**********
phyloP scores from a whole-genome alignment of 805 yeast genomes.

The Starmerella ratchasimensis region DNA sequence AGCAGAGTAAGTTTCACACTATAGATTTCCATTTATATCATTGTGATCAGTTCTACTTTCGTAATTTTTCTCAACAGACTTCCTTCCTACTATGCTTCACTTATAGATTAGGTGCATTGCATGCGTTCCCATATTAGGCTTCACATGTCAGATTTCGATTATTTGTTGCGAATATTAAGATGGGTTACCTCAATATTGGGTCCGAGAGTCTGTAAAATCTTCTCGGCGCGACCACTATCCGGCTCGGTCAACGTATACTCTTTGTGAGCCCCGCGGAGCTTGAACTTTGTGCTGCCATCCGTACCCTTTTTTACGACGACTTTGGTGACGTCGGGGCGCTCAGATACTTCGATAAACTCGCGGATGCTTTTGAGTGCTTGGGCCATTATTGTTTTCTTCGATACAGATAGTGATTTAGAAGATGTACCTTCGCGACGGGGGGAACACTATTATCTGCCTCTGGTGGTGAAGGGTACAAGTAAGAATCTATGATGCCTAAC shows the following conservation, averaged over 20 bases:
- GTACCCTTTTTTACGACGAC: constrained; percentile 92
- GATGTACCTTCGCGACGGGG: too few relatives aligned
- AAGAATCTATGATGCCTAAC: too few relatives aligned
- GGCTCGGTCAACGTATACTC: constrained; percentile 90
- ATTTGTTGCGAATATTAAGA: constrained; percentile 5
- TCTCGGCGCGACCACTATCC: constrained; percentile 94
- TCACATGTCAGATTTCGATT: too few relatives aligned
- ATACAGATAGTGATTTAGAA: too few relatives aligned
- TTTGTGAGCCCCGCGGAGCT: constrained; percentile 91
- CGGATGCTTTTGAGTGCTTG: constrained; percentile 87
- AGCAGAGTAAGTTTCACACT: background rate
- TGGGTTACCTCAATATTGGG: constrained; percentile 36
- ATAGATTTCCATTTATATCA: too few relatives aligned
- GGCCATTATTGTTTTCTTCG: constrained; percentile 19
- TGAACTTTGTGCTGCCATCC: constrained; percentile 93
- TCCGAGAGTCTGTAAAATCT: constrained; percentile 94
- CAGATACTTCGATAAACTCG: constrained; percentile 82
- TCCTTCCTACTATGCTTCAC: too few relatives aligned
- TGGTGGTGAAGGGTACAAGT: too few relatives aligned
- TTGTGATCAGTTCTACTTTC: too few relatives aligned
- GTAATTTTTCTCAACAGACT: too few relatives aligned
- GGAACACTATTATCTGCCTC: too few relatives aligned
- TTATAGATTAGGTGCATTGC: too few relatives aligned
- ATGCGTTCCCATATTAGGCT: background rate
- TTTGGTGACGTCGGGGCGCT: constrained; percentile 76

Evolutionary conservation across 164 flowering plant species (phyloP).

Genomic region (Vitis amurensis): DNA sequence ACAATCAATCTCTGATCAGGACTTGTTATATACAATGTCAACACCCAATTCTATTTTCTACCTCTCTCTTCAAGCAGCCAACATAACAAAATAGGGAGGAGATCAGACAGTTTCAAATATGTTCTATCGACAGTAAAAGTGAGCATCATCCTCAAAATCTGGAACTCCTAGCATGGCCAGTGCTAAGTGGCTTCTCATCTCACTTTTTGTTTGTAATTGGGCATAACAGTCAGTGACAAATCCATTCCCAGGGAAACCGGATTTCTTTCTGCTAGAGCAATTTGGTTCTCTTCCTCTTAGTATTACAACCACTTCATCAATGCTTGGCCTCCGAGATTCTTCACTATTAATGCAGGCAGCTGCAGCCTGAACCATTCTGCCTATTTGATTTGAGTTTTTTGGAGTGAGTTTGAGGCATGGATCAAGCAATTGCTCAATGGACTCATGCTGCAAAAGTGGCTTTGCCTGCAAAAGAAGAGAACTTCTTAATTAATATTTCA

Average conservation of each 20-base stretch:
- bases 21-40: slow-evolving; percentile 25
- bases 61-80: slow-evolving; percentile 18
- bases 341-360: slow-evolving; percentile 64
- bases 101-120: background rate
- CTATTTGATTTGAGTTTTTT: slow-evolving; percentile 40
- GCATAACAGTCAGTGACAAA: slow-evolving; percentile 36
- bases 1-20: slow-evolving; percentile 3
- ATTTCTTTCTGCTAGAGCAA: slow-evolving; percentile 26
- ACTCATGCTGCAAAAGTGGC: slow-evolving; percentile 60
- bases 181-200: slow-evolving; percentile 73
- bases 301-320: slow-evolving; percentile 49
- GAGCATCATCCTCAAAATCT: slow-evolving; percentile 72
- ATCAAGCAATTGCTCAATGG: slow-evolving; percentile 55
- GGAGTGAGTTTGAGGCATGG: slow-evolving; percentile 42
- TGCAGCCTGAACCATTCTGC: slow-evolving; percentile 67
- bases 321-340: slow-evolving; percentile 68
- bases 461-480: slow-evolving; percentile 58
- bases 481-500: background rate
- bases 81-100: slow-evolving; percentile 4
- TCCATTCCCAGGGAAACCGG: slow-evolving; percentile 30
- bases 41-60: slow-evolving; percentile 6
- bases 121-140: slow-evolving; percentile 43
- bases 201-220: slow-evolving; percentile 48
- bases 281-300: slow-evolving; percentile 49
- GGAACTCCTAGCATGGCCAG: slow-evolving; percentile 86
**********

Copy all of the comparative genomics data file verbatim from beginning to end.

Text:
phyloP scores from a whole-genome alignment of 805 yeast genomes.

The Starmerella ratchasimensis region DNA sequence AGCAGAGTAAGTTTCACACTATAGATTTCCATTTATATCATTGTGATCAGTTCTACTTTCGTAATTTTTCTCAACAGACTTCCTTCCTACTATGCTTCACTTATAGATTAGGTGCATTGCATGCGTTCCCATATTAGGCTTCACATGTCAGATTTCGATTATTTGTTGCGAATATTAAGATGGGTTACCTCAATATTGGGTCCGAGAGTCTGTAAAATCTTCTCGGCGCGACCACTATCCGGCTCGGTCAACGTATACTCTTTGTGAGCCCCGCGGAGCTTGAACTTTGTGCTGCCATCCGTACCCTTTTTTACGACGACTTTGGTGACGTCGGGGCGCTCAGATACTTCGATAAACTCGCGGATGCTTTTGAGTGCTTGGGCCATTATTGTTTTCTTCGATACAGATAGTGATTTAGAAGATGTACCTTCGCGACGGGGGGAACACTATTATCTGCCTCTGGTGGTGAAGGGTACAAGTAAGAATCTATGATGCCTAAC shows the following conservation, averaged over 20 bases:
- GTACCCTTTTTTACGACGAC: constrained; percentile 92
- GATGTACCTTCGCGACGGGG: too few relatives aligned
- AAGAATCTATGATGCCTAAC: too few relatives aligned
- GGCTCGGTCAACGTATACTC: constrained; percentile 90
- ATTTGTTGCGAATATTAAGA: constrained; percentile 5
- TCTCGGCGCGACCACTATCC: constrained; percentile 94
- TCACATGTCAGATTTCGATT: too few relatives aligned
- ATACAGATAGTGATTTAGAA: too few relatives aligned
- TTTGTGAGCCCCGCGGAGCT: constrained; percentile 91
- CGGATGCTTTTGAGTGCTTG: constrained; percentile 87
- AGCAGAGTAAGTTTCACACT: background rate
- TGGGTTACCTCAATATTGGG: constrained; percentile 36
- ATAGATTTCCATTTATATCA: too few relatives aligned
- GGCCATTATTGTTTTCTTCG: constrained; percentile 19
- TGAACTTTGTGCTGCCATCC: constrained; percentile 93
- TCCGAGAGTCTGTAAAATCT: constrained; percentile 94
- CAGATACTTCGATAAACTCG: constrained; percentile 82
- TCCTTCCTACTATGCTTCAC: too few relatives aligned
- TGGTGGTGAAGGGTACAAGT: too few relatives aligned
- TTGTGATCAGTTCTACTTTC: too few relatives aligned
- GTAATTTTTCTCAACAGACT: too few relatives aligned
- GGAACACTATTATCTGCCTC: too few relatives aligned
- TTATAGATTAGGTGCATTGC: too few relatives aligned
- ATGCGTTCCCATATTAGGCT: background rate
- TTTGGTGACGTCGGGGCGCT: constrained; percentile 76

Evolutionary conservation across 164 flowering plant species (phyloP).

Genomic region (Vitis amurensis): DNA sequence ACAATCAATCTCTGATCAGGACTTGTTATATACAATGTCAACACCCAATTCTATTTTCTACCTCTCTCTTCAAGCAGCCAACATAACAAAATAGGGAGGAGATCAGACAGTTTCAAATATGTTCTATCGACAGTAAAAGTGAGCATCATCCTCAAAATCTGGAACTCCTAGCATGGCCAGTGCTAAGTGGCTTCTCATCTCACTTTTTGTTTGTAATTGGGCATAACAGTCAGTGACAAATCCATTCCCAGGGAAACCGGATTTCTTTCTGCTAGAGCAATTTGGTTCTCTTCCTCTTAGTATTACAACCACTTCATCAATGCTTGGCCTCCGAGATTCTTCACTATTAATGCAGGCAGCTGCAGCCTGAACCATTCTGCCTATTTGATTTGAGTTTTTTGGAGTGAGTTTGAGGCATGGATCAAGCAATTGCTCAATGGACTCATGCTGCAAAAGTGGCTTTGCCTGCAAAAGAAGAGAACTTCTTAATTAATATTTCA

Average conservation of each 20-base stretch:
- bases 21-40: slow-evolving; percentile 25
- bases 61-80: slow-evolving; percentile 18
- bases 341-360: slow-evolving; percentile 64
- bases 101-120: background rate
- CTATTTGATTTGAGTTTTTT: slow-evolving; percentile 40
- GCATAACAGTCAGTGACAAA: slow-evolving; percentile 36
- bases 1-20: slow-evolving; percentile 3
- ATTTCTTTCTGCTAGAGCAA: slow-evolving; percentile 26
- ACTCATGCTGCAAAAGTGGC: slow-evolving; percentile 60
- bases 181-200: slow-evolving; percentile 73
- bases 301-320: slow-evolving; percentile 49
- GAGCATCATCCTCAAAATCT: slow-evolving; percentile 72
- ATCAAGCAATTGCTCAATGG: slow-evolving; percentile 55
- GGAGTGAGTTTGAGGCATGG: slow-evolving; percentile 42
- TGCAGCCTGAACCATTCTGC: slow-evolving; percentile 67
- bases 321-340: slow-evolving; percentile 68
- bases 461-480: slow-evolving; percentile 58
- bases 481-500: background rate
- bases 81-100: slow-evolving; percentile 4
- TCCATTCCCAGGGAAACCGG: slow-evolving; percentile 30
- bases 41-60: slow-evolving; percentile 6
- bases 121-140: slow-evolving; percentile 43
- bases 201-220: slow-evolving; percentile 48
- bases 281-300: slow-evolving; percentile 49
- GGAACTCCTAGCATGGCCAG: slow-evolving; percentile 86